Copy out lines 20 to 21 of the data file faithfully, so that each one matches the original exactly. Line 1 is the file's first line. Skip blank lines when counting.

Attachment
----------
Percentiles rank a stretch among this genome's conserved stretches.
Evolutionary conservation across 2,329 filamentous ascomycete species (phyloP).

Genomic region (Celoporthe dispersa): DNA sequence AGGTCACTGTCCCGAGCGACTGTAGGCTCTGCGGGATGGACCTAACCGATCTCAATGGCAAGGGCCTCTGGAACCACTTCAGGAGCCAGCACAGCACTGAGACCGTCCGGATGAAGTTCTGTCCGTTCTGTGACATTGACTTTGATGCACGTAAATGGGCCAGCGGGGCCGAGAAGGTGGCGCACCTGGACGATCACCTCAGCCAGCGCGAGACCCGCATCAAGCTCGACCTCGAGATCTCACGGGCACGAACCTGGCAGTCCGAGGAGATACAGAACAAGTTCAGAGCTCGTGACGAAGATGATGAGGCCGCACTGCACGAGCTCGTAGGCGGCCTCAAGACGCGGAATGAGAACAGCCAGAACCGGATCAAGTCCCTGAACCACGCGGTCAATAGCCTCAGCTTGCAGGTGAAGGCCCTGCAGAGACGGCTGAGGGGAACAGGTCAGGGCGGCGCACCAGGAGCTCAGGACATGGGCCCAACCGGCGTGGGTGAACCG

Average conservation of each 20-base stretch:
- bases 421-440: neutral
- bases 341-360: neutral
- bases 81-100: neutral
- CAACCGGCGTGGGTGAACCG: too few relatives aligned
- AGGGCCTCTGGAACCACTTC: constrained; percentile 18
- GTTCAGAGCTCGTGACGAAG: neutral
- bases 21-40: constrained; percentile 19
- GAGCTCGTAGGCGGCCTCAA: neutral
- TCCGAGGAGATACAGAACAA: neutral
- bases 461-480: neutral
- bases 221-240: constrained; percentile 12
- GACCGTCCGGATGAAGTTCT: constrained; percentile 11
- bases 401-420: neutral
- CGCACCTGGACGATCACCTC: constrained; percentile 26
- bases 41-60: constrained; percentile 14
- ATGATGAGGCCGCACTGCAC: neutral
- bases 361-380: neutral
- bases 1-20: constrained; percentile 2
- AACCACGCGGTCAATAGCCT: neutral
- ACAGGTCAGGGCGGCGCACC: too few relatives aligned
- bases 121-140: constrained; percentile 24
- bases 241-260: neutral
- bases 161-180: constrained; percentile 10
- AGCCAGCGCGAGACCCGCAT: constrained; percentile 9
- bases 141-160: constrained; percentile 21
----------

- ATGATGAGGCCGCACTGCAC: neutral
- bases 361-380: neutral